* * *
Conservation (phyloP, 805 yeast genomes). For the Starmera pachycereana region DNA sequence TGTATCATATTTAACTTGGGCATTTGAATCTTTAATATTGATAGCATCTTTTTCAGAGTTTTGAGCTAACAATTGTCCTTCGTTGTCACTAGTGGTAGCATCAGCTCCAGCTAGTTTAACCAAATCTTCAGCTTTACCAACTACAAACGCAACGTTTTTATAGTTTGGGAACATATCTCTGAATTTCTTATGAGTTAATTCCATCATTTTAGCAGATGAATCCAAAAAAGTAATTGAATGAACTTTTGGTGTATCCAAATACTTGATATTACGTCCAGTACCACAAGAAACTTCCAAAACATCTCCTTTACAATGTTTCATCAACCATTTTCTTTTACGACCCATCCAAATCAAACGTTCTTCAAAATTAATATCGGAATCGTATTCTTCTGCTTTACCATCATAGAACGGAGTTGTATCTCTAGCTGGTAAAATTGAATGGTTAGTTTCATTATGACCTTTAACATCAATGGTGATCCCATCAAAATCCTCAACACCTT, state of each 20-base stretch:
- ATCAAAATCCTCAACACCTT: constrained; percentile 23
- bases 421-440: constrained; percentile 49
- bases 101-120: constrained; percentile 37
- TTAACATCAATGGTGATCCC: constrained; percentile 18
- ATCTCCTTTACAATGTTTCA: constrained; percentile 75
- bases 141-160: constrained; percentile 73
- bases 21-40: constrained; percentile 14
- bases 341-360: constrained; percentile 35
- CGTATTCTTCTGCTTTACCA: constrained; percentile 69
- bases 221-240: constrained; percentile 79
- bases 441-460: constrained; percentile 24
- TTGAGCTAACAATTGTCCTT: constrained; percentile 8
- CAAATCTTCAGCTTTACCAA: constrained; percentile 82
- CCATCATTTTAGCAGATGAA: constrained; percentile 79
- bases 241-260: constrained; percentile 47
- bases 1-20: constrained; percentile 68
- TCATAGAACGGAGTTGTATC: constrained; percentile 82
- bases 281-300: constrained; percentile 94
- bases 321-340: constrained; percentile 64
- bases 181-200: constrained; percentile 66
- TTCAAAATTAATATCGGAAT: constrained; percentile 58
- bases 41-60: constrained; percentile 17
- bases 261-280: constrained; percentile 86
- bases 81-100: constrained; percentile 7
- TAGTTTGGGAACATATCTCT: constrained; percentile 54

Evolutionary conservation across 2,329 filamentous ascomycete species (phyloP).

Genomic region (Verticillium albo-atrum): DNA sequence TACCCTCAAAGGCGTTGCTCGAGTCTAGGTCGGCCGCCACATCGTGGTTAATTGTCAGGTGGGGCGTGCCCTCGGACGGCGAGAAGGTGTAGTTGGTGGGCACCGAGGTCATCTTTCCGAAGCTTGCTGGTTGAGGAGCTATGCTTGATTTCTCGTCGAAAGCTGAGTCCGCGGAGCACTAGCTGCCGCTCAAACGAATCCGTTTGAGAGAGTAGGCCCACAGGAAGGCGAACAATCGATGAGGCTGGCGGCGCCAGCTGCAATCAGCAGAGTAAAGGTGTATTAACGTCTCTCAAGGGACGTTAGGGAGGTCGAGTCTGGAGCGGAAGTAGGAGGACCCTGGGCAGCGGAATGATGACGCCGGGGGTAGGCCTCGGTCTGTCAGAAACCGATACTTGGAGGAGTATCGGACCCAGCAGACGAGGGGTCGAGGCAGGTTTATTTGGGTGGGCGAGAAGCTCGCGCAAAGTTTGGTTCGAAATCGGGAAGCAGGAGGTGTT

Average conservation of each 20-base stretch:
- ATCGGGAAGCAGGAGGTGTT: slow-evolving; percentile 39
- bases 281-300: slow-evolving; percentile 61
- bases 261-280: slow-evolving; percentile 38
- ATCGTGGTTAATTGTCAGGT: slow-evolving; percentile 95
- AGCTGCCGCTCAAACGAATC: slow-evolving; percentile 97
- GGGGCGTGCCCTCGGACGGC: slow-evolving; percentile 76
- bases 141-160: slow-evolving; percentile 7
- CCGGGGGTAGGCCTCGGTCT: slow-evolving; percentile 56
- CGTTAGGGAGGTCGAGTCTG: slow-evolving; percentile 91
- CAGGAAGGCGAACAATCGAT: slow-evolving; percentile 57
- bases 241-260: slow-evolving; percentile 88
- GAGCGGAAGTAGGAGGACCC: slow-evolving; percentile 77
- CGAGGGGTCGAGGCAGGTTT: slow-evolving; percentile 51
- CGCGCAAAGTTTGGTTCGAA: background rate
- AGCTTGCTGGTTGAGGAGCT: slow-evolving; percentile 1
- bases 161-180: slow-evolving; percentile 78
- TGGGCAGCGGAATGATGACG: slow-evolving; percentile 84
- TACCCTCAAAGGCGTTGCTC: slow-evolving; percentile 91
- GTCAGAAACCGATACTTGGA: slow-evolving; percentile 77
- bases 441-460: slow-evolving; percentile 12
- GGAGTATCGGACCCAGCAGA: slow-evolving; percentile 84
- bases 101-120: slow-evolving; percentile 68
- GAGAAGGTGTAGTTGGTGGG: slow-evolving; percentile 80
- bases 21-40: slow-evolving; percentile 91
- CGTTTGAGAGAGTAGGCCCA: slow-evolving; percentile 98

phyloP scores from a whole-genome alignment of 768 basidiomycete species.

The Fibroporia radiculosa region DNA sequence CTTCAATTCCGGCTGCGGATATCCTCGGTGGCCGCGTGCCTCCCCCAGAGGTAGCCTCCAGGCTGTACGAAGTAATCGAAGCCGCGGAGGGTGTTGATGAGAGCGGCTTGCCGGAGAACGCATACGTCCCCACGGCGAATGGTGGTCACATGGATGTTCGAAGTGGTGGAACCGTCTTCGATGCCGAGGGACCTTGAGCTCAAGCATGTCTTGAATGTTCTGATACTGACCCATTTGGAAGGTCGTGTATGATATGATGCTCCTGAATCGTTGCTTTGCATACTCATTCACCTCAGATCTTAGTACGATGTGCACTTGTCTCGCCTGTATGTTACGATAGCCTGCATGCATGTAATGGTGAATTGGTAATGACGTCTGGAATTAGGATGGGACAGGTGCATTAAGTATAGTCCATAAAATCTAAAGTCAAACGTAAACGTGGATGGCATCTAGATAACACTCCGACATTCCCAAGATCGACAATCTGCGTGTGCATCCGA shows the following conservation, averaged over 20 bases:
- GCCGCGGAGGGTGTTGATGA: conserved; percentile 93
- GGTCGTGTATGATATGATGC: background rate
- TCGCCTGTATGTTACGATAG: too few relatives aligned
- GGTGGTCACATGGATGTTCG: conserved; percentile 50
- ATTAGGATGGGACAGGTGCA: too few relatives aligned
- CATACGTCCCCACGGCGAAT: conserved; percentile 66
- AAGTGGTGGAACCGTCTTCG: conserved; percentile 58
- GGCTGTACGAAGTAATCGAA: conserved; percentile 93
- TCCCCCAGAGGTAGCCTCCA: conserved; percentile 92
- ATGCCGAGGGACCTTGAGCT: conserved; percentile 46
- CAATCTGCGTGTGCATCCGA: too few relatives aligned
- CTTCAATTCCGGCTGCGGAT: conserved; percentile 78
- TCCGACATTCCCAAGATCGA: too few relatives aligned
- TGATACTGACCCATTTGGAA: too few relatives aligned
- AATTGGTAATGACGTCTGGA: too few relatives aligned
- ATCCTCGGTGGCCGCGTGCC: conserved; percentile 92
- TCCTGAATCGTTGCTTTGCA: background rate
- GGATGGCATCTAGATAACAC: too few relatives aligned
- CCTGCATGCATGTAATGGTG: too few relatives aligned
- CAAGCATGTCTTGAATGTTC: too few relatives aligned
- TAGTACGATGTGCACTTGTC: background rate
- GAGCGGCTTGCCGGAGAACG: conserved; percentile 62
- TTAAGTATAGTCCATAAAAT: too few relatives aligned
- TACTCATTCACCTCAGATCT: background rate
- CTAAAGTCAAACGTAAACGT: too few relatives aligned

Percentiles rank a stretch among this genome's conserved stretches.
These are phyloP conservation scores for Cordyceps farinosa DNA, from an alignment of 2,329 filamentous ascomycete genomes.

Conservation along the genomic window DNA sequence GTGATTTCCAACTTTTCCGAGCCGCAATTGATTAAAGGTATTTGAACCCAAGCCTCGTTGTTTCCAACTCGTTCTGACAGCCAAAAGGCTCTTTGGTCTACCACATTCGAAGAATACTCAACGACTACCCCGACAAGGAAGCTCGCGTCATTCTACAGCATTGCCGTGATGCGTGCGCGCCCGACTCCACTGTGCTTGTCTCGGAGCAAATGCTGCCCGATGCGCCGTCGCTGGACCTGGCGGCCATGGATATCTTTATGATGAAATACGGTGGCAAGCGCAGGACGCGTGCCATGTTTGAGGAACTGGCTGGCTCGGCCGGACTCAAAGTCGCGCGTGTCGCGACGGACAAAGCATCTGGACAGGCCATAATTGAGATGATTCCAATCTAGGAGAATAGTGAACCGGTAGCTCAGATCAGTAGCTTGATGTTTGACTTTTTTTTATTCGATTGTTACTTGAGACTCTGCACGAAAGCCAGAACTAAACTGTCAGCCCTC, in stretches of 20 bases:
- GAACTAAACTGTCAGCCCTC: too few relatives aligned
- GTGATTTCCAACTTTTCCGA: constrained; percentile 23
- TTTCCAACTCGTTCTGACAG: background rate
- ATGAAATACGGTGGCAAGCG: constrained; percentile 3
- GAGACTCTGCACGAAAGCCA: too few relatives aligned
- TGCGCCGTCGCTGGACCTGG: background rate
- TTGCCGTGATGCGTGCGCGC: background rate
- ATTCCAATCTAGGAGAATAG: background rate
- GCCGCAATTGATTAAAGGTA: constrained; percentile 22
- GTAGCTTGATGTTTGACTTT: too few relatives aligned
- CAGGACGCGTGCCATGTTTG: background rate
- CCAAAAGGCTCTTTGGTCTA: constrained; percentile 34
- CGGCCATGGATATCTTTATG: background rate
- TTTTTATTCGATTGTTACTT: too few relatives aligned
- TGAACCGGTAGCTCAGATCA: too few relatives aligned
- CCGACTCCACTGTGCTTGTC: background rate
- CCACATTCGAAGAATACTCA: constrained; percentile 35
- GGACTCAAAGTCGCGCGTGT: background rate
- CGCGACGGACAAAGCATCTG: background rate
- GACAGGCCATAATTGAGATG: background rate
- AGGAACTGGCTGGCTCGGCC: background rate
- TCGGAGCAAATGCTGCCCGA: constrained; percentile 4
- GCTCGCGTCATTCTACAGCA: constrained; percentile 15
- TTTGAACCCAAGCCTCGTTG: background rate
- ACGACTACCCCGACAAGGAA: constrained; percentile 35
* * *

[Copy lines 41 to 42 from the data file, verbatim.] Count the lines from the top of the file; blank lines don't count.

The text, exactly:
- GAGCGGAAGTAGGAGGACCC: slow-evolving; percentile 77
- CGAGGGGTCGAGGCAGGTTT: slow-evolving; percentile 51